• H – Decriminalisation of homosexuality in the UK,
  • I – BLM in connection with racism*

Choosing External Agencies

  • J – External speaker on racism*
  • K – Anniversary of women’s suffrage in the UK

Hosting External Agencies

  • L – Global trade, a school invites an external agency 
  • M – Working with charities that separately campaign in favour of partisan political views

Discussing Political Issues

  • N – Construction of a new motorway in the local area

Political Action by Pupils

  • O – Environmental issues and attending protests

During Political Events

  • P – Inviting local political figures
  • Q – Discussing protests following from an international diplomatic incident

Public Displays and Communication

  • R – ‘Thank You NHS’ 

Concerns raised about Impartiality by parents and others

  • S – Action following a complaint*

*Scenarios considered in more detail later in the article.

The absence of any reference to CRT in these scenarios is notable. Given that the government has already clearly stated that teaching white privilege and inherited white guilt is breaking the law; given that the guidance appears to have been initiated because of the teaching of critical race theory in schools; it’s extremely difficult to understand this omission.

As concerning, is that the guidance makes great play of the need to teach children about racism. The definition of racism used by schools that teach critical race theory is that it is absolutely bound up with power. They identify power as resting with White people and White society, therefore Whites cannot be victims of racism. The stated belief that Whites are inherently racist, goes hand in hand with this.

Where the guidance could have brought clarity, it has instead created a tangled web which, unless we fight against it, the upholders of CRT will use to further their antiwhite ambitions.

Can white people experience racism? | Metro News

The Guidance – racism and CRT

Below are the two scenarios that most closely touch on critical race theory. Scenario I refers to ‘some of those associated’ with BLM advocating on how government resources are used. It makes clear that children should not be taught that funding should be withdrawn from the police, as this is a partisan political view. The guidance takes a step forward in protecting the police, how about protecting children?

Scenario J could be interpreted as relating to a CRT speaker. The advice given to schools is couched in ‘may’ and ‘likely’ and ‘consider’.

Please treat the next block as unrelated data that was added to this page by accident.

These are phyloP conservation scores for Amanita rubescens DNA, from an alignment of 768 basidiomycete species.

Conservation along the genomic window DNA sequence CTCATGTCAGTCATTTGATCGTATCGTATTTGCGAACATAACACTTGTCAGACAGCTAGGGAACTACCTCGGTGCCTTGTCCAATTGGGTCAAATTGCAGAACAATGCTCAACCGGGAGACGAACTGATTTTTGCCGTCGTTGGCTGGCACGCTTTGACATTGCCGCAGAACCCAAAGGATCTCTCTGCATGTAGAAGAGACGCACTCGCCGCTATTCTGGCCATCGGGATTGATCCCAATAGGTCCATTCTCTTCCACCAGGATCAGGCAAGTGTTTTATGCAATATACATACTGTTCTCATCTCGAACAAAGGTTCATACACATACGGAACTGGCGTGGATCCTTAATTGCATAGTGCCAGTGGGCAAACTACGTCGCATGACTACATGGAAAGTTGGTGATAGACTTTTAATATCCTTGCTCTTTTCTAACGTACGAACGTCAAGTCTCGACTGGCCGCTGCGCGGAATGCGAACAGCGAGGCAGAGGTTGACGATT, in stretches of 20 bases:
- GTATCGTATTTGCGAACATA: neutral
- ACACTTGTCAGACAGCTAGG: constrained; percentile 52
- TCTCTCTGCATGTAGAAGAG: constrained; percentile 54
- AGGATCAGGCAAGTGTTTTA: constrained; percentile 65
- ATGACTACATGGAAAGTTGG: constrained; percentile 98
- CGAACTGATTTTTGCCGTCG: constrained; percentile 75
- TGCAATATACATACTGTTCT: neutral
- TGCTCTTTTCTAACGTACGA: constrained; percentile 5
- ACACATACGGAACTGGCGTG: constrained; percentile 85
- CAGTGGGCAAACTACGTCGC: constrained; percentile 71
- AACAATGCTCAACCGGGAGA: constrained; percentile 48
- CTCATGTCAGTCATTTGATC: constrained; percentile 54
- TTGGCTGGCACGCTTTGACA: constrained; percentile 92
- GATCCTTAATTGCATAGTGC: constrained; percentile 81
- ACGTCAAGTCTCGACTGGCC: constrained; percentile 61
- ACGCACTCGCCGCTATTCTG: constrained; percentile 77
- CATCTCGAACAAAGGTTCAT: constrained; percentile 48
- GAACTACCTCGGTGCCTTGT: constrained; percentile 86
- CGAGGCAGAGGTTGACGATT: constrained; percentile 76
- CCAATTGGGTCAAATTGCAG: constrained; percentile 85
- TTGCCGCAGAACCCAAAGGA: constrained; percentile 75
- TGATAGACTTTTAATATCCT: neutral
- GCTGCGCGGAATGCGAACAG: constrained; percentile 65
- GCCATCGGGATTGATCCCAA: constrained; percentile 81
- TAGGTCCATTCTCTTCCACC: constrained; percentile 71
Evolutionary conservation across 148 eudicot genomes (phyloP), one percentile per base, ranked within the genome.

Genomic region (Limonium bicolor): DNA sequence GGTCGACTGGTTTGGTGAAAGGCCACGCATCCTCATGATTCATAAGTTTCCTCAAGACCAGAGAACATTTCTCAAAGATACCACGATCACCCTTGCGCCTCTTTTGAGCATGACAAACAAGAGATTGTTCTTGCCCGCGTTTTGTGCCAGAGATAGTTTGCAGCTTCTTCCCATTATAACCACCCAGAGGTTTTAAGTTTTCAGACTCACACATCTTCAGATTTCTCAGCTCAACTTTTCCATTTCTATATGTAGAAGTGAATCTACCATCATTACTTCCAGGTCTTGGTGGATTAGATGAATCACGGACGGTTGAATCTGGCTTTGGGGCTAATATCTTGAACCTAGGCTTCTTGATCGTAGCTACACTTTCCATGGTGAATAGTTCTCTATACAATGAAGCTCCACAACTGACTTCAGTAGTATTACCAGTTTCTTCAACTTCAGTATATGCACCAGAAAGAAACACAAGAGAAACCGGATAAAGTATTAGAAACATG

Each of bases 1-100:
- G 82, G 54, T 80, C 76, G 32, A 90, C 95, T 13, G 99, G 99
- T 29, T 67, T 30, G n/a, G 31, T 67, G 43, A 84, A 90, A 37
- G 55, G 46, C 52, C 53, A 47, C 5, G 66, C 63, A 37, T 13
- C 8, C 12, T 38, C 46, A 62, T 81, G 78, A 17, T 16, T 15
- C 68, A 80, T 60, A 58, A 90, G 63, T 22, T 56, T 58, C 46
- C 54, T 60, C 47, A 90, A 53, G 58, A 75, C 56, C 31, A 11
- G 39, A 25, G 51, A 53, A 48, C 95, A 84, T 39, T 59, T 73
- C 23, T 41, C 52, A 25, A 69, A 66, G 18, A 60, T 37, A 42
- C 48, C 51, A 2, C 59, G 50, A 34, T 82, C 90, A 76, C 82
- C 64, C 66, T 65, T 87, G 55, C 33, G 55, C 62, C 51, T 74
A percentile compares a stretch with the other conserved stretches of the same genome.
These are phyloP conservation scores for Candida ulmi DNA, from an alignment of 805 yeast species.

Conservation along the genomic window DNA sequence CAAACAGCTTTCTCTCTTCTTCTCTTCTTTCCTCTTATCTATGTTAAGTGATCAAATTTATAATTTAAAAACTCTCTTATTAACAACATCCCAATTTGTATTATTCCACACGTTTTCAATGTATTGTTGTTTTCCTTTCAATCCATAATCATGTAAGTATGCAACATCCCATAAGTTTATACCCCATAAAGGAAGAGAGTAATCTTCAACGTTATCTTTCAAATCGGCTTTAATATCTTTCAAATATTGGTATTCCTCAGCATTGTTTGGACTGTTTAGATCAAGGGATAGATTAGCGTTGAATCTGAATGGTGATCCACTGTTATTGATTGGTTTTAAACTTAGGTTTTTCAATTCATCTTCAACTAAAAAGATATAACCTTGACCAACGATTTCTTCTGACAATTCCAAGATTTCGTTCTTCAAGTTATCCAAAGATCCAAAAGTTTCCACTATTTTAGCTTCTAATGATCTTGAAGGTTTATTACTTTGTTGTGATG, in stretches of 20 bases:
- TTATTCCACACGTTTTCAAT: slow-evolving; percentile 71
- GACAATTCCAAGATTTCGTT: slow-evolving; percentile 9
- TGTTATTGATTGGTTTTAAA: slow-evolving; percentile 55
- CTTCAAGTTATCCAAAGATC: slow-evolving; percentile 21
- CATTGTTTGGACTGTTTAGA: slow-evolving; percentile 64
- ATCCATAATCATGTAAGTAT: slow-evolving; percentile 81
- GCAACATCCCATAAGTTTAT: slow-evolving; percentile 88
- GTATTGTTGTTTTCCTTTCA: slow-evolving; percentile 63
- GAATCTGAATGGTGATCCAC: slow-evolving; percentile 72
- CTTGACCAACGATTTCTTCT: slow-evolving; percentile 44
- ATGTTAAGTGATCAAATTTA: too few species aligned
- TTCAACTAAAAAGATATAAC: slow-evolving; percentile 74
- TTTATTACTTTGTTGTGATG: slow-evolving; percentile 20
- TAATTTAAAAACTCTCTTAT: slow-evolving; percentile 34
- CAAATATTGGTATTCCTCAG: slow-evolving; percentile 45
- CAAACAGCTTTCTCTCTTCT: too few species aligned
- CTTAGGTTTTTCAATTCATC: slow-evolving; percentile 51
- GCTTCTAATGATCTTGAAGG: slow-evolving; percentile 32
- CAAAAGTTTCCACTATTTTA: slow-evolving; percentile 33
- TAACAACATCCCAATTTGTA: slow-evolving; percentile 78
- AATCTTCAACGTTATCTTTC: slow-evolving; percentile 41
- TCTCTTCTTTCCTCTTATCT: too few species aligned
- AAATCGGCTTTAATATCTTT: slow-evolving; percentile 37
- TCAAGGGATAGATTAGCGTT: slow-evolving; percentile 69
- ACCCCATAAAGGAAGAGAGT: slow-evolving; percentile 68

The Guidance – raising concerns

Towards the end of the document the guidance deals with addressing concerns by parents and others. It promotes an informal engagement and urges dialogue to reach agreement on the way forward. Given that the teaching of CRT is illegal this seems a rather relaxed and low key way of dealing with it. The guidance also overlooks the strategic nature of the teaching of CRT, which frequently goes way beyond on errant teacher. In the case of Brighton and Hove it is being led by the council, under a five year programme.

The guidance highlights that “Where parents and carers remain dissatisfied, they can raise a formal complaint, in line with the school’s complaints procedure.”


It’s illegal but you’d never know

We don’t want to see teachers teaching their white pupils about white privilege and inherited white guilt. And let me be clear, any school which teaches these elements of critical race theory, as fact, or which promotes partisan political idea such as defunding the police without offering a balanced treatment of opposing views, is breaking the law. Kemi Badenoch MP and Equalities Minister, October 2020

Teaching CRT as fact is illegal. It’s standard practice to prosecute individuals or organisations who break the law. Prosecutions uphold the law, and set the expectation that such practices will not be tolerated. This guidance fails to refer to CRT at all, but also talk about informal engagement and dialogue to address issues to impartiality. There is no reference to how impartiality will be enforced, nor of the implications for schools of law breaking.

It’s interesting that in a school environment, where impressionable young minds are so vulnerable, there is such a reluctance to prosecute wrong doing. Would the same be true if any other race than Whites were the subject of vilification? If Black or Asian children were made to feel guilty about the colour of their skin or the actions of their race or their ancestors?

Published 23 February 2022


Pamphlet by the Department of Education “What you need to know about political impartiality in schools”